Thomas  Henry  Campbell

          Many years before the Civil war a young Irishman left his native county of Mayo, and stepped aboard a steamship bound for the land of promise across the sea. He was about twenty-five years of age, full of bigor, and he settled in Franklin county ambitious to make his way in the world. About the time another ship brought over Bridget Gillespie, who was chaperoned by an older sister and her husband, with whom she made her home after reaching America. In 1850 Thomas Campbell met and married this girl, and with her located on a farm in Johnson county, Indiana, where they reared a large family of twelve children, only five of whom are living. Mrs. Maggie Dean, the eldest daughter, has three children and resides at Shelbyville.  Mrs. Onnie Flannigan, second oldest of the survivors, resides on a Johnson county farm.  Daniel C. Campbell, the oldest son, has a family of four children, and is a farmer in Johnson county.  Mrs. Catherine Boehning, another of the daughters, is also on a farm in Johnson county.
          Thomas H. Campbell, the youngest son, was born in Johnson county, Indiana, October 22, 1867, and spent four years at Franklin College, after which his first business venture was as school teacher in Needham township. In April, 1889, he began the study of law with Hord & Adams, at Shelbyville, and remained under instruction of the firm for three years. Admitted to the bar in 1890, he began practice but continued his studies.  In the fall of 1892 he formed a partnership with Albert F. Wray, a well known attorney of Shelbyville, and the firm is regarded as a leading one at the Shelby County Bar. It is on one side or the other of all the important litigation, and no names are more familiar on the court dockets than Wray & Campbell.  In 1892 Mr. Campbell was elected Prosecuting Attorney for Shelby and Johnson counties, and re-elected two years later, retiring in 1896, after four years of acceptable service.  He is quite prominent in politics, having served two terms as chairman of the Democratic Central Committee, having the management of its affairs during the strenuous local campaign of 1898 and 1900.  He ranks high in his profession as a man of integrity and upright methods, often being appointed by the court as administrator of important estates.  He is a member of the Knights of Columbus, Knights of St. John, and the Elks.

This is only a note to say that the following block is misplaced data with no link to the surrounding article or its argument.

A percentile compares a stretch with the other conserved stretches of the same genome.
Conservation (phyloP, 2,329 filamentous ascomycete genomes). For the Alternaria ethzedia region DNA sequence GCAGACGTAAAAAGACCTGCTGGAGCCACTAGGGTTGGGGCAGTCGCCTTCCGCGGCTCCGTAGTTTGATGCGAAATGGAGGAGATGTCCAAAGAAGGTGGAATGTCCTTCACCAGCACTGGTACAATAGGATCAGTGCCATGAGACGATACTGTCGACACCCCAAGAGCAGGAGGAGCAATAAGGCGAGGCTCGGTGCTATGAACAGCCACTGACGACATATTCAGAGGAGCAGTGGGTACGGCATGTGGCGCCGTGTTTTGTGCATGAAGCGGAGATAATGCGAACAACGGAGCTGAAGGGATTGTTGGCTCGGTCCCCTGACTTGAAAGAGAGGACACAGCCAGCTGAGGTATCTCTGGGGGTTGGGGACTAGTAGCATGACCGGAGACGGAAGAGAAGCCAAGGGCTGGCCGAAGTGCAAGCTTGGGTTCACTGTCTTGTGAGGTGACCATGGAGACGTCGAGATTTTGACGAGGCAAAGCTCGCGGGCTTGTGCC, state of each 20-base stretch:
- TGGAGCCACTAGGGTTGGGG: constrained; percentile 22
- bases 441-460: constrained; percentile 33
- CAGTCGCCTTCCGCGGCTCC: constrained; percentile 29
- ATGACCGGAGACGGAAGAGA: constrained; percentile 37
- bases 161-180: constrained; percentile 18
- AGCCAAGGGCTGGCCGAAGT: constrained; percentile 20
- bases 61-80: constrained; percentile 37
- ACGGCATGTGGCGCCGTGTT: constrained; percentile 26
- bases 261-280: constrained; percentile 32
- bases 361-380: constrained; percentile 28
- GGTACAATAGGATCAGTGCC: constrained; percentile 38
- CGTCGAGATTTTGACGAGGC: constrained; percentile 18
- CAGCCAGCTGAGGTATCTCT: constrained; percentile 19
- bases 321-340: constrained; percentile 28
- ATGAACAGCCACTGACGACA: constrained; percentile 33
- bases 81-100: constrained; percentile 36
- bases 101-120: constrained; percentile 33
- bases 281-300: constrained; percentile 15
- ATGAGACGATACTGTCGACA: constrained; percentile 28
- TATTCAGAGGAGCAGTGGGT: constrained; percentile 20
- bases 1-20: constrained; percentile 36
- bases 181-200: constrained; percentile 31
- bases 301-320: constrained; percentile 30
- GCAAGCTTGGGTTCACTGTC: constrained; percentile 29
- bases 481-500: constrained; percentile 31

January 8, 1891, he married  Miss Jimmie, daughter of  James W. and  Lydia E. (Worland) Knight, of Fayette county, Kentucky.  The father of Mrs. Campbell is a well-to-do farmer, and she was sent to the Sisters' School at White Sulphur, now Cardom Seminary or Convent for girls.  She took a four years' course and is finely educated, having a special taste for music and painting, in which arts she excels.  The family are devoted members of St. Joseph's Catholic church, and besides his commodious home at 218 West Washington street, Mr. Campbell owns residence properties in other parts of the city.
From Chadwick's History of Shelby County, Indiana by Edward H. Chadwick, B.A., assisted by well known local talent, B.F. Bowen & Co, Publishers: Indianapolis, IN, 1909, pages 426-427.
Copied by Phyllis Miller Fleming

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